The Pulpit: Holy-Rolling Buddhists

Country church congregations aren't what they used to be. You'll find less hellfire and damnation -- more Lynyrd Skynyrd and Pema Chodrun.

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The outward appearances of rural church buildings haven’t changed all that much over the past few decades. But the beliefs, occupations and habits of the people inside those buildings have changed dramatically. Or so it seems to me. I’ve been attending country churches for the better part of 55 years, and for 30 of those years I’ve been a rural pastor.

Because my father was a minister, we moved from county to county in Kentucky as he went from pastorate to pastorate. Nearly all the congregations he served were country churches. Mainly he was a Southern Baptist, but then, as I struggled toward adulthood, he became a Pentecostal. Most of Dad’s friends were country preachers; we frequently visited their churches for revivals or they served as speakers at our revivals.

When I was in grade school, Dad temporarily left the pastorate to work as an administrator at a Baptist college. While he was employed at the college, he was called out regularly as a “supply preacher” at dozens of isolated churches.

I made these journeys with him, because the trips gave me an excuse to avoid Big B, the massive downtown Baptist church my parents had joined when Dad took his college job. Before going to services at Big B, I had to rub gel in my hair to make my flattop stand up, tug on a suit and a clip-on tie, and wrestle my feet into shiny shoes. But when Dad and I climbed into the car to strike out for a clapboard church in the deep country, I could go as my normal, disheveled, jug-eared little self. Rural people’s tastes were more to my liking.

Years later, through circumstances too convoluted to explain here, I become the leader of country churches myself. I spent 14 years as pastor of a Pentecostal church on a Kentucky side road. Later I helped merge that congregation with the church a few miles away that my dad had started after he got the left foot of fellowship from the Baptists for speaking in tongues. I worship today in a building my father helped construct with his own hands.

John Prather
Bethesda Church, a contemporary Pentecostal church in Montgomery County, Kentucky.

Bethesda Church’s sanctuary rests on a hilltop along two-lane U. S. 60 in Montgomery County, about 35 miles east of Lexington. It’s not unusual to step out the door and come face-to-face with a wild turkey wandering through the churchyard. In good weather, cattle graze on the hillside directly across the highway. When it turns cold, men hunt deer in the woods out back.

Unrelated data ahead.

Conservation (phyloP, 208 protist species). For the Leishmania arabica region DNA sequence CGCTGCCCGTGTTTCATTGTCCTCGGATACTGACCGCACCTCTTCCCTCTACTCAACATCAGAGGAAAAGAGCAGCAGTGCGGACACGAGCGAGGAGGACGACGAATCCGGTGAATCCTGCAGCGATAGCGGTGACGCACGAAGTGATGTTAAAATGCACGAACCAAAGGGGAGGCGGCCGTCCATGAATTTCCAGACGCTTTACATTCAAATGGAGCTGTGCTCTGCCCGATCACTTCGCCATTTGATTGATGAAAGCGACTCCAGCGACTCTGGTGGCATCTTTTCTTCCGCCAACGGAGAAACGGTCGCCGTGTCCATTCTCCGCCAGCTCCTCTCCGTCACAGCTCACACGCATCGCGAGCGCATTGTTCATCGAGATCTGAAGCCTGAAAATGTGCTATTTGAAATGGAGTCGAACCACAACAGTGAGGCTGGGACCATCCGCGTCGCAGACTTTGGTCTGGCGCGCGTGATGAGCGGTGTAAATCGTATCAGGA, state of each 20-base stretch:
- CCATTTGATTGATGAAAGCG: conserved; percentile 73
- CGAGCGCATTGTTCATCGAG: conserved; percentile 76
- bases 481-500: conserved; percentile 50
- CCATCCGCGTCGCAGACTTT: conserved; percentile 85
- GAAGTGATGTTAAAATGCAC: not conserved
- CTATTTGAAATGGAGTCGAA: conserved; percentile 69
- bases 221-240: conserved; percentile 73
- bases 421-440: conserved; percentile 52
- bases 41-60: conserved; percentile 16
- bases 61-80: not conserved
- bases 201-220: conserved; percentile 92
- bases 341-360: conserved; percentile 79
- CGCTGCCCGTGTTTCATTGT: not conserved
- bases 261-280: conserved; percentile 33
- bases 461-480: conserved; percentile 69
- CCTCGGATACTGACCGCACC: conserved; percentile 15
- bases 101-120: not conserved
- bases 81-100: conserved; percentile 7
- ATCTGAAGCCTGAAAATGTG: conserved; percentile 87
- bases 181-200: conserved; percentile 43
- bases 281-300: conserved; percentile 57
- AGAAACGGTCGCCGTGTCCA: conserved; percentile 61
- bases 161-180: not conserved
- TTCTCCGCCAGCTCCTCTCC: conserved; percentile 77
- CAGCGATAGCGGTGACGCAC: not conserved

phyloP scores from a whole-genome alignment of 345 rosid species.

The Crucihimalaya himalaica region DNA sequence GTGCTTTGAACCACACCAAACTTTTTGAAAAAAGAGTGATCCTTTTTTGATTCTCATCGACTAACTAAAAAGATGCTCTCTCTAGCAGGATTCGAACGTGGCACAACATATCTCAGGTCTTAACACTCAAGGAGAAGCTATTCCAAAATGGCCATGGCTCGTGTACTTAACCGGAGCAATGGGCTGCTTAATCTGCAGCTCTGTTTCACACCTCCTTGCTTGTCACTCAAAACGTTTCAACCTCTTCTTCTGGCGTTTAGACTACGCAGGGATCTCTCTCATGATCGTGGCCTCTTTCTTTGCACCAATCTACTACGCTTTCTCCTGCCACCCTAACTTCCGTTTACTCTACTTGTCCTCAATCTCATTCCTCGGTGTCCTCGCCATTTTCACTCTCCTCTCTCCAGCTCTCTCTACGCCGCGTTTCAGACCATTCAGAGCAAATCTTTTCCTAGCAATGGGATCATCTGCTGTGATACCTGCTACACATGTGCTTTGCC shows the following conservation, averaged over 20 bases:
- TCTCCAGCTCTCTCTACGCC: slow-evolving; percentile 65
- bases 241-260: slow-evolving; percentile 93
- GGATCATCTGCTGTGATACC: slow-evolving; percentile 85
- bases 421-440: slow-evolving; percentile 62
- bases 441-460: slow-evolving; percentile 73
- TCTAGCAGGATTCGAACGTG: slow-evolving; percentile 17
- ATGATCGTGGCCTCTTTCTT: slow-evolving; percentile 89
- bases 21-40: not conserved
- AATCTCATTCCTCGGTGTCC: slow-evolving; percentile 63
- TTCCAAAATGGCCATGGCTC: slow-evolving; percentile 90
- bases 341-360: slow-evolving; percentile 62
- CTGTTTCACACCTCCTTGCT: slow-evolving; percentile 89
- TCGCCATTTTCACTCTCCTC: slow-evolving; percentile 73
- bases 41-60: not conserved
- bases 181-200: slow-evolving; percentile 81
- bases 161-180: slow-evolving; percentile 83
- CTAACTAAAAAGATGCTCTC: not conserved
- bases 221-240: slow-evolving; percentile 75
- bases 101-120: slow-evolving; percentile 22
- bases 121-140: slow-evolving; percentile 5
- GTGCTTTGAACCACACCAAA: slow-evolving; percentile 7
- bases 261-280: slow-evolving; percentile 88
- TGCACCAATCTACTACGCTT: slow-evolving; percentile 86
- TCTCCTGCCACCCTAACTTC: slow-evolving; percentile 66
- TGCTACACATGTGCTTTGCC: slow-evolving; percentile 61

I’ve spent so much time in so many different rural churches that I’m something of a minor—and self-appointed—expert on them. What I mainly can say is that country congregations aren’t what they used to be.

At least the congregation I lead isn’t much like the ones in which I grew up. Partly that’s because I was raised as a Baptist and now am a Pentecostal. Still, as far as I can tell, Bethesda isn’t terribly different from a lot of other contemporary rural churches. Here are some comparisons between the churches of my youth and congregation I’m now part of.

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The Lejunior Pentecostal Church in Harlan County, Kentucky, 1946, served a homogeneous congregation. [/imgcontainer]

Community. The rural churches I remember were organized around farming communities. The families who attended had lived nearby for generations and were interrelated by marriage. But as family farms have disappeared, so have those rural communities.

At Bethesda, no members live within hiking distance of the church property. Mainly our parishioners commute from the towns of Mount Sterling, our county seat, and Winchester, in neighboring Clark County. We worship together because we more-or-less share the same beliefs. We’re family in the sense that we’ve formed closed friendships, but few of us are actual kin.

Theology. In the services of my boyhood, people sang the Fanny Crosby hymns their grandparents had sung. The sermons were about the pressing need to be saved or the terrible Second Coming that could occur before you made it home for dinner. Every service ended with an invitational hymn such as “Just As I Am” and the preacher begging sinners to repent.

You find none of that at Bethesda. As I’ve said, Bethesda is Pentecostal rather than Baptist, and that explains some differences. But our congregation also is far less homogeneous. Members of our congregation, like many residents of the towns in which they live, are about as likely to be transplants from Oregon as natives of Kentucky.

Their religious backgrounds are equally varied. We’ve got lifelong Pentecostals, former Baptists, former Catholics, refugees from the non-instrumental Church of Christ, and people of no discernable religious heritage. Two of our deacons faithfully read Pema Chodron; one half-jokingly describes her beliefs as “Holy Roller Buddhist.”